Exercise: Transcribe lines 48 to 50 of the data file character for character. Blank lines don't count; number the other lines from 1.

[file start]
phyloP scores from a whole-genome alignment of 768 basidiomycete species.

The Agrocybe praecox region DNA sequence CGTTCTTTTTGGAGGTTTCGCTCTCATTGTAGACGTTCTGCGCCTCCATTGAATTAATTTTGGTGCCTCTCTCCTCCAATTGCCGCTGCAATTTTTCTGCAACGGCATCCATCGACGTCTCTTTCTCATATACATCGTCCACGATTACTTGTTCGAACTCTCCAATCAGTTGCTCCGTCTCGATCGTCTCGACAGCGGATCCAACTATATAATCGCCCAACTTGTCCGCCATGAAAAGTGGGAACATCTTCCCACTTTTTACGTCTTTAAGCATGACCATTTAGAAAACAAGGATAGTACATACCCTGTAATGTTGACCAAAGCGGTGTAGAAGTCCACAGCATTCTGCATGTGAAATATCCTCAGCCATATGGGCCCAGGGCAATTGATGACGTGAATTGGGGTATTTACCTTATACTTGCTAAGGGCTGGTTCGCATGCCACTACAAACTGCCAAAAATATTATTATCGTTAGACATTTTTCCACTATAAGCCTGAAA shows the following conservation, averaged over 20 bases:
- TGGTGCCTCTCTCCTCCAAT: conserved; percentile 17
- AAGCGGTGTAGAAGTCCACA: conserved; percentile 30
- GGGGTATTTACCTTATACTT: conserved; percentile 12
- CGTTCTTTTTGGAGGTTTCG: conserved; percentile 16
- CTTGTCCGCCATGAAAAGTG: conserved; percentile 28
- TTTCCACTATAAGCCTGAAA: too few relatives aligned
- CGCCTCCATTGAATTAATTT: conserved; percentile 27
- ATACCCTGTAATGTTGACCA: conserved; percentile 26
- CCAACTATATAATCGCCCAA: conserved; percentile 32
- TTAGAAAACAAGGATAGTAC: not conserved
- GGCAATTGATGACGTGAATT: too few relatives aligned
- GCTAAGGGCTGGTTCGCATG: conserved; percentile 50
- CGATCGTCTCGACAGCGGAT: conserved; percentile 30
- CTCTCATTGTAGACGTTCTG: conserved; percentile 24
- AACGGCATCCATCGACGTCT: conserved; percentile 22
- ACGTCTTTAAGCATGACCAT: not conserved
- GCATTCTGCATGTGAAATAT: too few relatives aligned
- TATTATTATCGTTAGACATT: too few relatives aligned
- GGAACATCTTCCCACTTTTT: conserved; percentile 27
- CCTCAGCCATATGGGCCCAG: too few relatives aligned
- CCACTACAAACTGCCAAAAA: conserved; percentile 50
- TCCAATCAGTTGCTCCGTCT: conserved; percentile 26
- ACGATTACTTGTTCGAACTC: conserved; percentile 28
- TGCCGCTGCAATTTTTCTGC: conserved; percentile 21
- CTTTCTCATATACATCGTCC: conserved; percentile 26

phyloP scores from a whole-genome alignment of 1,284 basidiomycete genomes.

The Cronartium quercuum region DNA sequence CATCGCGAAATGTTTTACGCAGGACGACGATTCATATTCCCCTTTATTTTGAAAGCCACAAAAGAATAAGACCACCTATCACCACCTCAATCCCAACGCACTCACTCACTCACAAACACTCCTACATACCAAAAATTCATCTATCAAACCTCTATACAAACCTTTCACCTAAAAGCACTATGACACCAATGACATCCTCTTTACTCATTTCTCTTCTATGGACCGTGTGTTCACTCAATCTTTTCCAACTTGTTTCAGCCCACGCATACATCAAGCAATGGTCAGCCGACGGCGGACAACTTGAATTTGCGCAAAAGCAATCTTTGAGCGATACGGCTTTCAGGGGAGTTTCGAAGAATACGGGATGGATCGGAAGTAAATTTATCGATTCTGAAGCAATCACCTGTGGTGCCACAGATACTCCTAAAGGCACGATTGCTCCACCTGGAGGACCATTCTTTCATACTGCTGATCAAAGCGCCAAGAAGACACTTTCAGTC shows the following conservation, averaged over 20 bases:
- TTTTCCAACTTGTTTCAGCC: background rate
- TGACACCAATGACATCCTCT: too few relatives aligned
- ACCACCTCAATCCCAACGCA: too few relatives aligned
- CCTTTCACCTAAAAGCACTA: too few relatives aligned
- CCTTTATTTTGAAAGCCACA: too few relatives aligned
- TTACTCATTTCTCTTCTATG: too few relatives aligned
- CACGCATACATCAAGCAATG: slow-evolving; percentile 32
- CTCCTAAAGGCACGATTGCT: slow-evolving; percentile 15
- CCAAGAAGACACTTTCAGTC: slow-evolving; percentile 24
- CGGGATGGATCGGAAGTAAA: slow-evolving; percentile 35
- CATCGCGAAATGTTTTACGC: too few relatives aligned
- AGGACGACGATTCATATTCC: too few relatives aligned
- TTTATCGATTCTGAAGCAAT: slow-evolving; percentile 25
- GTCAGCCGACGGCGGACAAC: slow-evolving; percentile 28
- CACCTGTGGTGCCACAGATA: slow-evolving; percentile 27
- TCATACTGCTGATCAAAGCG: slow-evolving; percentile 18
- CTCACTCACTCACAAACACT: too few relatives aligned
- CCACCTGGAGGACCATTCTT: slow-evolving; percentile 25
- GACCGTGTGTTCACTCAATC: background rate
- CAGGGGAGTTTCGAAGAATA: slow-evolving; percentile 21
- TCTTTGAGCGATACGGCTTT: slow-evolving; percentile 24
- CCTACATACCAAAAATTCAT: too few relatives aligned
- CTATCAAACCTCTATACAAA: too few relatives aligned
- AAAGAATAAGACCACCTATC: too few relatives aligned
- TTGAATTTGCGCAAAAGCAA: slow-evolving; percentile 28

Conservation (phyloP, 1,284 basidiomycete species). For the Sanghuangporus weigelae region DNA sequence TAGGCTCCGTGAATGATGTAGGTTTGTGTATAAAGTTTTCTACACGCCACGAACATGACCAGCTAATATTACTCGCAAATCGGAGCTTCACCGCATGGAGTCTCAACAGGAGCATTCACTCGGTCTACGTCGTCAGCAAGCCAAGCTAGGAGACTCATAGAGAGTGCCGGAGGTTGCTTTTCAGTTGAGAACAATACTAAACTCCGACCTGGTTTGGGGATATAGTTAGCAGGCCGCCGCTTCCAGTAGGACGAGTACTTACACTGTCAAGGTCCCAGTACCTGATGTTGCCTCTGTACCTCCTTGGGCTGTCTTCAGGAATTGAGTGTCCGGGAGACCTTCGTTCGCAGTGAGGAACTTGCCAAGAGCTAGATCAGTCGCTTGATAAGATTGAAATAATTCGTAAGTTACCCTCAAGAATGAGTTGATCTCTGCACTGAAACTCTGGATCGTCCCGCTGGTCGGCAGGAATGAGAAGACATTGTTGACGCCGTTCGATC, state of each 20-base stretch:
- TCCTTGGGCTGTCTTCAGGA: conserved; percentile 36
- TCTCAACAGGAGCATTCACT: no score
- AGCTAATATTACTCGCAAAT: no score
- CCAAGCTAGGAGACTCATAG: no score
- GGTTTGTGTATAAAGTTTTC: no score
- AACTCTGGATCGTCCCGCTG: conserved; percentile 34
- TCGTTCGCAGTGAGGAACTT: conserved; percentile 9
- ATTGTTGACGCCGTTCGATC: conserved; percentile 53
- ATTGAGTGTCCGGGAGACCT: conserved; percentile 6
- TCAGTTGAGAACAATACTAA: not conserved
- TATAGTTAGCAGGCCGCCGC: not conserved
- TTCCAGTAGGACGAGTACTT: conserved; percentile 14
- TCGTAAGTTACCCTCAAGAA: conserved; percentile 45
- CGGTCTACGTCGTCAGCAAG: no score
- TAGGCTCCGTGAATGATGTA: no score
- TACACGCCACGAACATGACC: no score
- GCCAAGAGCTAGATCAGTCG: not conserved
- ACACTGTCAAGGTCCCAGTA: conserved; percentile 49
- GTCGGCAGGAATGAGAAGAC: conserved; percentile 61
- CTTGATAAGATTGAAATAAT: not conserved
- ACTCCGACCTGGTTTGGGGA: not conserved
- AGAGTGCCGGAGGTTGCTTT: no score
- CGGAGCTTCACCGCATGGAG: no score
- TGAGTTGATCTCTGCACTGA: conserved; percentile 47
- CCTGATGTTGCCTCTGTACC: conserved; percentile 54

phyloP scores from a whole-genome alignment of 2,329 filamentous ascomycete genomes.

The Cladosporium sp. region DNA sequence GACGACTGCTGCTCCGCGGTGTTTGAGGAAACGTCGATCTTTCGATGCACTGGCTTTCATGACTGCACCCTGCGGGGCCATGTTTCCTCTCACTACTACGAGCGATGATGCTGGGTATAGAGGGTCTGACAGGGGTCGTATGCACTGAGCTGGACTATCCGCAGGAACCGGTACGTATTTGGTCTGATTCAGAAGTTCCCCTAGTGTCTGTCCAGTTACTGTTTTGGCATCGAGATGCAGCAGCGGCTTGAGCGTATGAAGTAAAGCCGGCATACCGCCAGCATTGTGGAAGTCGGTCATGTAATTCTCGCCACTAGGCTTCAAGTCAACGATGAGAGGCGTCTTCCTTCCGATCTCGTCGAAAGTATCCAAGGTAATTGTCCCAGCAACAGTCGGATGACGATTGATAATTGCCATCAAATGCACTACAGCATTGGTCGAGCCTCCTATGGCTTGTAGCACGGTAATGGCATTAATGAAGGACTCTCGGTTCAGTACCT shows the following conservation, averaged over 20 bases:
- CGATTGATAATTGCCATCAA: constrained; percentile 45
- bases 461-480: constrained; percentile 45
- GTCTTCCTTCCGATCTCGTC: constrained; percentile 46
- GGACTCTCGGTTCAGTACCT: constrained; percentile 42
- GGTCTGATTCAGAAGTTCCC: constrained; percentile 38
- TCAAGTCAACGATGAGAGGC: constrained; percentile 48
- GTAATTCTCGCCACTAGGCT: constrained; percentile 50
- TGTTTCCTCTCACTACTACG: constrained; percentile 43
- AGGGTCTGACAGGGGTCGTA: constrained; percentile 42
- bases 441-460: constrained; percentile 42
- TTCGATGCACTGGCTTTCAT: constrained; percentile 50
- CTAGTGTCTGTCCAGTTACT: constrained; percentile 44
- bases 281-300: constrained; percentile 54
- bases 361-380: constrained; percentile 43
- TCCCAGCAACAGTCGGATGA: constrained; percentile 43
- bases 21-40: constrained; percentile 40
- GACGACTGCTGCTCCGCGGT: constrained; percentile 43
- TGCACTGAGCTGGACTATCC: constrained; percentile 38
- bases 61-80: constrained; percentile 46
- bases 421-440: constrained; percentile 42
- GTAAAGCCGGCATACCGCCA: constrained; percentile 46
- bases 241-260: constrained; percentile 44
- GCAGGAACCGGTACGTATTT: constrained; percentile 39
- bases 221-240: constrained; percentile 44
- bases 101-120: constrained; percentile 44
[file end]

- GACCGTGTGTTCACTCAATC: background rate
- CAGGGGAGTTTCGAAGAATA: slow-evolving; percentile 21
- TCTTTGAGCGATACGGCTTT: slow-evolving; percentile 24